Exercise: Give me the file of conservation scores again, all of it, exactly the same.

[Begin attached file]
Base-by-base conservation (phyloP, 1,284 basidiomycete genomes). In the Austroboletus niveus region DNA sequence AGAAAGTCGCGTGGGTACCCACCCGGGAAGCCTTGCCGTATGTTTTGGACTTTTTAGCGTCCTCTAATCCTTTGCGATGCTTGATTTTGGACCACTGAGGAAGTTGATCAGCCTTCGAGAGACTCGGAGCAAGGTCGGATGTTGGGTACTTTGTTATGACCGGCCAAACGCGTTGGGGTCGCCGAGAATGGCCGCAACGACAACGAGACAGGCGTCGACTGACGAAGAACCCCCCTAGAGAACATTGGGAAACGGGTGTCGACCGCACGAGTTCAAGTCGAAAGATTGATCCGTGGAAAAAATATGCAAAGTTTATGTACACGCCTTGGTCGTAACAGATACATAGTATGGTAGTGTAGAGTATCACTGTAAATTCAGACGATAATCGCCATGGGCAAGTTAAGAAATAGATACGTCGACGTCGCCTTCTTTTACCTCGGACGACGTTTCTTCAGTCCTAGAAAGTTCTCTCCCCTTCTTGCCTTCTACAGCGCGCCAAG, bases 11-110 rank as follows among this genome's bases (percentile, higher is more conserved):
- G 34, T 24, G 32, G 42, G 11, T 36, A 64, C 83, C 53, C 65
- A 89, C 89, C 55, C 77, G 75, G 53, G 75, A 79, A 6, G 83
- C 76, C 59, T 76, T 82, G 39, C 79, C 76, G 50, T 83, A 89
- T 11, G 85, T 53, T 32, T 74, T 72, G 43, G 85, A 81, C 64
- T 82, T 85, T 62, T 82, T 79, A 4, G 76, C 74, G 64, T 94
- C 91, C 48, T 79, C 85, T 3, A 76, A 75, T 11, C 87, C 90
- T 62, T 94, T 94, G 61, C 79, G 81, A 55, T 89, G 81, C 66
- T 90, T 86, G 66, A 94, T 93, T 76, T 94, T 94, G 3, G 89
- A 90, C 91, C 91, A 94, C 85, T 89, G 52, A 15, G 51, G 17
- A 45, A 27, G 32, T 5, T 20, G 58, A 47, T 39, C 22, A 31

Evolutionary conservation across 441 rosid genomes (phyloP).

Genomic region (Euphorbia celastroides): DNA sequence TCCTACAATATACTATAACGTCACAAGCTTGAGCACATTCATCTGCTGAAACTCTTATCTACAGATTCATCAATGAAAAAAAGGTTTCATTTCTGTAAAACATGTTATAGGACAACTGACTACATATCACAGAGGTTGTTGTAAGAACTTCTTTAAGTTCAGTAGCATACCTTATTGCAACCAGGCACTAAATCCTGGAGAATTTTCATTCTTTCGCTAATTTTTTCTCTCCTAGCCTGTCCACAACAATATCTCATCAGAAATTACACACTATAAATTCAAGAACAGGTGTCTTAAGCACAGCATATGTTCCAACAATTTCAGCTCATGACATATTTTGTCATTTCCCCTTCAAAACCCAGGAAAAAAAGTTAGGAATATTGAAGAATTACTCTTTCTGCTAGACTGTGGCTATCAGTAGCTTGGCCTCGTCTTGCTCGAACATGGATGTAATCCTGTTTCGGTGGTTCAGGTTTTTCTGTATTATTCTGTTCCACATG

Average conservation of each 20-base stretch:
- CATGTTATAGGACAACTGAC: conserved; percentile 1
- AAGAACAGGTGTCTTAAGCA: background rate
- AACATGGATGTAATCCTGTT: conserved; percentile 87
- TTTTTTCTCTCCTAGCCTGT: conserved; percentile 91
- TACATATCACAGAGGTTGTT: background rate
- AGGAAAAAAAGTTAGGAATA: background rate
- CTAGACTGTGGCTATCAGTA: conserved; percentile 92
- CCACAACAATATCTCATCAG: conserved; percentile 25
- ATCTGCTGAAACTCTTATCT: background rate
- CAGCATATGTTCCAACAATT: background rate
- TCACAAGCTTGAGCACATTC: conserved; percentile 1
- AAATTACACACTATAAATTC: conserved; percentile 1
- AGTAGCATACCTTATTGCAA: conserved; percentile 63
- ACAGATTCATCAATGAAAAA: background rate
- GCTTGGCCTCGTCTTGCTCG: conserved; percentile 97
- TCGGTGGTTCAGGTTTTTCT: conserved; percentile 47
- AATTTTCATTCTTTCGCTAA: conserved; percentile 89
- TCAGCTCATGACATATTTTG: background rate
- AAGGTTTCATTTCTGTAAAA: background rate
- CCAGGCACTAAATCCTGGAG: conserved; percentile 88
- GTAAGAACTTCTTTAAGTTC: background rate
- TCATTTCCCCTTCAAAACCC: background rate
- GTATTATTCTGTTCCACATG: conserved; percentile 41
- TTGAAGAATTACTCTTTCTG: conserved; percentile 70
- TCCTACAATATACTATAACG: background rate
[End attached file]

Base-by-base conservation (phyloP, 1,284 basidiomycete genomes). In the Austroboletus niveus region DNA sequence AGAAAGTCGCGTGGGTACCCACCCGGGAAGCCTTGCCGTATGTTTTGGACTTTTTAGCGTCCTCTAATCCTTTGCGATGCTTGATTTTGGACCACTGAGGAAGTTGATCAGCCTTCGAGAGACTCGGAGCAAGGTCGGATGTTGGGTACTTTGTTATGACCGGCCAAACGCGTTGGGGTCGCCGAGAATGGCCGCAACGACAACGAGACAGGCGTCGACTGACGAAGAACCCCCCTAGAGAACATTGGGAAACGGGTGTCGACCGCACGAGTTCAAGTCGAAAGATTGATCCGTGGAAAAAATATGCAAAGTTTATGTACACGCCTTGGTCGTAACAGATACATAGTATGGTAGTGTAGAGTATCACTGTAAATTCAGACGATAATCGCCATGGGCAAGTTAAGAAATAGATACGTCGACGTCGCCTTCTTTTACCTCGGACGACGTTTCTTCAGTCCTAGAAAGTTCTCTCCCCTTCTTGCCTTCTACAGCGCGCCAAG, bases 11-110 rank as follows among this genome's bases (percentile, higher is more conserved):
- G 34, T 24, G 32, G 42, G 11, T 36, A 64, C 83, C 53, C 65
- A 89, C 89, C 55, C 77, G 75, G 53, G 75, A 79, A 6, G 83
- C 76, C 59, T 76, T 82, G 39, C 79, C 76, G 50, T 83, A 89
- T 11, G 85, T 53, T 32, T 74, T 72, G 43, G 85, A 81, C 64
- T 82, T 85, T 62, T 82, T 79, A 4, G 76, C 74, G 64, T 94
- C 91, C 48, T 79, C 85, T 3, A 76, A 75, T 11, C 87, C 90
- T 62, T 94, T 94, G 61, C 79, G 81, A 55, T 89, G 81, C 66
- T 90, T 86, G 66, A 94, T 93, T 76, T 94, T 94, G 3, G 89
- A 90, C 91, C 91, A 94, C 85, T 89, G 52, A 15, G 51, G 17
- A 45, A 27, G 32, T 5, T 20, G 58, A 47, T 39, C 22, A 31

Evolutionary conservation across 441 rosid genomes (phyloP).

Genomic region (Euphorbia celastroides): DNA sequence TCCTACAATATACTATAACGTCACAAGCTTGAGCACATTCATCTGCTGAAACTCTTATCTACAGATTCATCAATGAAAAAAAGGTTTCATTTCTGTAAAACATGTTATAGGACAACTGACTACATATCACAGAGGTTGTTGTAAGAACTTCTTTAAGTTCAGTAGCATACCTTATTGCAACCAGGCACTAAATCCTGGAGAATTTTCATTCTTTCGCTAATTTTTTCTCTCCTAGCCTGTCCACAACAATATCTCATCAGAAATTACACACTATAAATTCAAGAACAGGTGTCTTAAGCACAGCATATGTTCCAACAATTTCAGCTCATGACATATTTTGTCATTTCCCCTTCAAAACCCAGGAAAAAAAGTTAGGAATATTGAAGAATTACTCTTTCTGCTAGACTGTGGCTATCAGTAGCTTGGCCTCGTCTTGCTCGAACATGGATGTAATCCTGTTTCGGTGGTTCAGGTTTTTCTGTATTATTCTGTTCCACATG

Average conservation of each 20-base stretch:
- CATGTTATAGGACAACTGAC: conserved; percentile 1
- AAGAACAGGTGTCTTAAGCA: background rate
- AACATGGATGTAATCCTGTT: conserved; percentile 87
- TTTTTTCTCTCCTAGCCTGT: conserved; percentile 91
- TACATATCACAGAGGTTGTT: background rate
- AGGAAAAAAAGTTAGGAATA: background rate
- CTAGACTGTGGCTATCAGTA: conserved; percentile 92
- CCACAACAATATCTCATCAG: conserved; percentile 25
- ATCTGCTGAAACTCTTATCT: background rate
- CAGCATATGTTCCAACAATT: background rate
- TCACAAGCTTGAGCACATTC: conserved; percentile 1
- AAATTACACACTATAAATTC: conserved; percentile 1
- AGTAGCATACCTTATTGCAA: conserved; percentile 63
- ACAGATTCATCAATGAAAAA: background rate
- GCTTGGCCTCGTCTTGCTCG: conserved; percentile 97
- TCGGTGGTTCAGGTTTTTCT: conserved; percentile 47
- AATTTTCATTCTTTCGCTAA: conserved; percentile 89
- TCAGCTCATGACATATTTTG: background rate
- AAGGTTTCATTTCTGTAAAA: background rate
- CCAGGCACTAAATCCTGGAG: conserved; percentile 88
- GTAAGAACTTCTTTAAGTTC: background rate
- TCATTTCCCCTTCAAAACCC: background rate
- GTATTATTCTGTTCCACATG: conserved; percentile 41
- TTGAAGAATTACTCTTTCTG: conserved; percentile 70
- TCCTACAATATACTATAACG: background rate